Istiophorus platypterus (Shaw, 1792)
Indo-Pacific sailfish
Indo-Pacifc sailfish,  Malasugi,  Mantarompa,  Dogso,  Dumosok,  Indo-Pacific sailfish,  Kandayan,  Kandelan,  Lip-lipan,  Liplipan,  Malakay,  Malasugi,  Malasugue,  Manumbok,  Sailfin,  Susay
Istiophorus platypterus
photo by Windsor Nature Discovery

Family:  Istiophoridae (Billfishes)
Max. size:  348 cm FL (male/unsexed); max.weight: 100 kg; max. reported age: 13 years
Environment:  pelagic-oceanic; depth range 0 - 200 m, oceanodromous
Distribution:  Indo-Pacific: tropical and temperate waters approximately 45°- 50°N and 40°-35°S in the western Pacific, 35°N and 35°S in the eastern Pacific; 45°S in western Indian Ocean and 35°S in eastern Indian Ocean. Entered Mediterranean Sea from Red sea via Suez Canal. Highly migratory species, Annex I of the 1982 Convention on the Law of the Sea (Ref. 26139). Some authors recognize a single worldwide species, Istiophorus platypterus (Shaw & Nodder 1792) but we follow Nakamura 1990 (Ref. 10820) retaining the usage of Istiophorus platypterus for the Indo-Pacific sailfish and Istiophorus albicans for the Atlantic sailfish in recognition of the differences between them.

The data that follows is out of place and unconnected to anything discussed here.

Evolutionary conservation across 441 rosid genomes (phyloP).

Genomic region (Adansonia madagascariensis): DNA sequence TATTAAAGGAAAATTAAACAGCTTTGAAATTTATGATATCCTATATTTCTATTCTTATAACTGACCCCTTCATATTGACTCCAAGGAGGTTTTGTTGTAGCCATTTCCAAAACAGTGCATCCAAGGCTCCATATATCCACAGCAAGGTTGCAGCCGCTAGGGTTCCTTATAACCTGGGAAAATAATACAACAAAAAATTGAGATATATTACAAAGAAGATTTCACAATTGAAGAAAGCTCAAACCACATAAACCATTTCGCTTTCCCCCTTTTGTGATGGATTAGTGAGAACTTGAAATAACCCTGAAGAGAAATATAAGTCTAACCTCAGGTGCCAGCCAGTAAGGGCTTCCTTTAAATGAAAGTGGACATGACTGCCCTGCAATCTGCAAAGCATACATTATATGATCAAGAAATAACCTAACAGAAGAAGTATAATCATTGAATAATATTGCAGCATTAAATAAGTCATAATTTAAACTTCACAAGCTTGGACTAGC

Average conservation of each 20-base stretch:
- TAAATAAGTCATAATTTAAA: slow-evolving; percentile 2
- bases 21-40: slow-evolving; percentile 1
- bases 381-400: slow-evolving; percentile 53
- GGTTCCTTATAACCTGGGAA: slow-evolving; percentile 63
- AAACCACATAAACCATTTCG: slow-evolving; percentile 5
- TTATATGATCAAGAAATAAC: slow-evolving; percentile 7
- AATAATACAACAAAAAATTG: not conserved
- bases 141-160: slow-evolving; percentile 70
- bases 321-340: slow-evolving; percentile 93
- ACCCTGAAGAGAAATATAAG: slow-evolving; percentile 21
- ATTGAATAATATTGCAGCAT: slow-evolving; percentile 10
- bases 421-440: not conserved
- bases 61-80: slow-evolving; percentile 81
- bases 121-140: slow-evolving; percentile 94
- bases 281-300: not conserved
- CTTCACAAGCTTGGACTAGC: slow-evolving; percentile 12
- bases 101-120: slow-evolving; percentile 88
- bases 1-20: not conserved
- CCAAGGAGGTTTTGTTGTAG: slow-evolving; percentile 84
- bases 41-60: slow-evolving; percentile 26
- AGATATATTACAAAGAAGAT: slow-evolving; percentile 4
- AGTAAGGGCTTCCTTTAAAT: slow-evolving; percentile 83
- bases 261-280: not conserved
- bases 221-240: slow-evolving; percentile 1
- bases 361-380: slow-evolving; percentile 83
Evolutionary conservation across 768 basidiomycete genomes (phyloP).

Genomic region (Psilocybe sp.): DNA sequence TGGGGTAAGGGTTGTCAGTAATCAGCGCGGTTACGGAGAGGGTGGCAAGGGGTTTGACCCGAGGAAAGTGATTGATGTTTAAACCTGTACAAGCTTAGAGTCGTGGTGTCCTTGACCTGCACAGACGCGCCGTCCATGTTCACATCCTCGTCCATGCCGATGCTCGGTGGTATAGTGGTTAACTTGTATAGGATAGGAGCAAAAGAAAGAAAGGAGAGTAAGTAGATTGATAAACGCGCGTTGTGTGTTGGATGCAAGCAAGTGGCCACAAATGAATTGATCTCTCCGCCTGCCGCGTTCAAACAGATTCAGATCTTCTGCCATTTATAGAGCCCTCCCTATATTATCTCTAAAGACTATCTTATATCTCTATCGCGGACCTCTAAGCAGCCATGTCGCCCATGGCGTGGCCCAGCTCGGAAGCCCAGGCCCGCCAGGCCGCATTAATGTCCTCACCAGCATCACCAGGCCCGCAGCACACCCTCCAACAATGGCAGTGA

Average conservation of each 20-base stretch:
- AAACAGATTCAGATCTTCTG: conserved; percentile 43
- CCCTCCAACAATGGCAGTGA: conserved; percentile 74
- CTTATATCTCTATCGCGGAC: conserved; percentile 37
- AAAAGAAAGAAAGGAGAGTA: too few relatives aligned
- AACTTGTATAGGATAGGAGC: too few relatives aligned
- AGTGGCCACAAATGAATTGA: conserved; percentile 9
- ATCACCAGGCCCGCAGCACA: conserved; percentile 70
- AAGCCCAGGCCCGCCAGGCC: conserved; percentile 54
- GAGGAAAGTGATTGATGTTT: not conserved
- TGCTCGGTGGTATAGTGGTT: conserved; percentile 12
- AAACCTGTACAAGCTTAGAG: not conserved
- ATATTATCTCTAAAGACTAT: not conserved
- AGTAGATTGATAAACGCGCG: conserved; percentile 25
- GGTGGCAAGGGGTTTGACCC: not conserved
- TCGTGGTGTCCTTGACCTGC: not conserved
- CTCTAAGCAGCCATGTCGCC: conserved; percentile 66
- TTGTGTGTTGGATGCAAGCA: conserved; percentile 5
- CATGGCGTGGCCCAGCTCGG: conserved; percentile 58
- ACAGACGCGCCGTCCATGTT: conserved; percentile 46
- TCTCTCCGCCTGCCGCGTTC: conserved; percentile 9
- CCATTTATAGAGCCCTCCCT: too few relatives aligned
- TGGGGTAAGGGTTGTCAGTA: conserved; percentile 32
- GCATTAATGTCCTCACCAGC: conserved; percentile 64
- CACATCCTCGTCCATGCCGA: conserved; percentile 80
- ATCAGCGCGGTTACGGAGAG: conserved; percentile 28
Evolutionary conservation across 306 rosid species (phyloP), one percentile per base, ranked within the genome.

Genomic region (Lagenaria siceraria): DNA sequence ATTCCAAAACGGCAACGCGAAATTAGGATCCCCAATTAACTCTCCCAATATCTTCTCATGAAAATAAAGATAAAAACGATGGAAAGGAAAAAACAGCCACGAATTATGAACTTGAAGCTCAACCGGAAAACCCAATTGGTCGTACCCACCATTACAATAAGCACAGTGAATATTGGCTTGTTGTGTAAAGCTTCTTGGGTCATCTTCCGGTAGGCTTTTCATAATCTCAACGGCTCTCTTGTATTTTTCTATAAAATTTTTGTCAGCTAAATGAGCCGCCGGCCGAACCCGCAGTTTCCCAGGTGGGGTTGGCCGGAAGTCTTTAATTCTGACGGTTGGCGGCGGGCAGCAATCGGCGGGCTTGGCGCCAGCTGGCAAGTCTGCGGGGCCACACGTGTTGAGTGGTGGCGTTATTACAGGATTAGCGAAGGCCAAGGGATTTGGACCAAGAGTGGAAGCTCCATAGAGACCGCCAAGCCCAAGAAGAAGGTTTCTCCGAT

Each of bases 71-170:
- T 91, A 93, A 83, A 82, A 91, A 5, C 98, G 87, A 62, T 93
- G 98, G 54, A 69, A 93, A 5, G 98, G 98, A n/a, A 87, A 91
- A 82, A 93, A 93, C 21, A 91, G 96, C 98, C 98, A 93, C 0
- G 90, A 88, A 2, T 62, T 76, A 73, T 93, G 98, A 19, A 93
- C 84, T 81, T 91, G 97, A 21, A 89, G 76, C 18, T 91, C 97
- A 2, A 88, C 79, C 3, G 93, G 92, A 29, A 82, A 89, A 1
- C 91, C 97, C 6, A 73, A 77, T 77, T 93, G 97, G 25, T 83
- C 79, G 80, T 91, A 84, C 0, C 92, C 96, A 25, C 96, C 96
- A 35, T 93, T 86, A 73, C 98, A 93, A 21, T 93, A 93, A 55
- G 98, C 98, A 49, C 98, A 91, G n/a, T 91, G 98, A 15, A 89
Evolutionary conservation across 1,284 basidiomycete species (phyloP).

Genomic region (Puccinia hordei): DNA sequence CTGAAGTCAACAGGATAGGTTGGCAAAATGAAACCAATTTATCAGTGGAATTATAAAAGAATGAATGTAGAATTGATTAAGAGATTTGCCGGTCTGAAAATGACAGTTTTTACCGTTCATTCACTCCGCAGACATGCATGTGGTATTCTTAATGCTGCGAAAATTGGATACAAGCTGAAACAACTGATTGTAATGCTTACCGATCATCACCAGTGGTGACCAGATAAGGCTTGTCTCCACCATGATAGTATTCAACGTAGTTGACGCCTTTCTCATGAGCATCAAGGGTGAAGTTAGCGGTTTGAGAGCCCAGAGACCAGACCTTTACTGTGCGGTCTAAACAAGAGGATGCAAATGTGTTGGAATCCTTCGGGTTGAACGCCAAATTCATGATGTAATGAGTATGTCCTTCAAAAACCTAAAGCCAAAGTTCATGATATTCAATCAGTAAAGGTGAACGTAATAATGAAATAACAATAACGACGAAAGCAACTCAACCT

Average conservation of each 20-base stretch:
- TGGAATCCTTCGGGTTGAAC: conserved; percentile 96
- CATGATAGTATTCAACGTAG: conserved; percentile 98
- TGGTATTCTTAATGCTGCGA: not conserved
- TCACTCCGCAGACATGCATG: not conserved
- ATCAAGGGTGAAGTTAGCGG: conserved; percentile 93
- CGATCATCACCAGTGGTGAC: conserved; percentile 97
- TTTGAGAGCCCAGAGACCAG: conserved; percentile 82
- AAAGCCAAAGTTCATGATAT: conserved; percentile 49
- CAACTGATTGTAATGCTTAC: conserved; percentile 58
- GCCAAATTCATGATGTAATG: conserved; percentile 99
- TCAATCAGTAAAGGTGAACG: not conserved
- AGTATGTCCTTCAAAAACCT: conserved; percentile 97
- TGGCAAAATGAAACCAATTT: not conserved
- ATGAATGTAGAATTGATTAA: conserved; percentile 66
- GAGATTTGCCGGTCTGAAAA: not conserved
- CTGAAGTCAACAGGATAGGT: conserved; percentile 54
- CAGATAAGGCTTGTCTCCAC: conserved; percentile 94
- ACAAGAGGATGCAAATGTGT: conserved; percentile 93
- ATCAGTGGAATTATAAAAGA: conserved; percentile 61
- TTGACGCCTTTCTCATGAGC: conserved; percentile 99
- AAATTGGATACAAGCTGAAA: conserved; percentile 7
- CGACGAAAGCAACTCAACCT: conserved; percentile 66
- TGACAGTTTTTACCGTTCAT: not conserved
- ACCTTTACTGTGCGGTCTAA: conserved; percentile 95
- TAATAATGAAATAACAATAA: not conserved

Diagnosis:  Dorsal spines (total): 0-0; Dorsal soft rays (total): 47-53; Anal spines: 2-2; Anal soft rays: 12-15. Body elongate and compressed; upper jaw prolonged into a very long beak; two dorsal fins, the first very large and tail; pelvic fins narrow but very long, almost reaching anus, with 1 spine and 2 rays; body covered with small, embedded scales with 1 or 2 blunt points; back dark with about 20 bluish vertical bars; belly pale silver; membrane of first dorsal fin blue black with numerous dark spots (Ref. 55763). A slender billfish with a high, sail-like first dorsal fin (Ref. 26938).
Biology:  Oceanic and epipelagic species usually found above the thermocline. Most densely distributed in waters close to coasts and islands (Ref. 9688). Most likely schools by size. Undergoes spawning migrations in the Pacific (Ref. 43). Feeds mainly on fishes, crustaceans and cephalopods. Utilized fresh, smoked and frozen; also used for sashimi and sushi; eaten broiled and baked (Ref. 9987).
IUCN Red List Status: (Ref. 115185)
Threat to humans:  harmless
Country info:  Museum: Western Calatagan, Batangas, UPZM 5457. Also Ref. 6956.

Entered by: Luna, Susan M. - 17.10.90
Modified by: Kesner-Reyes, Kathleen - 10.09.08
Checked by: Garilao, Cristina V. - 03.07.95

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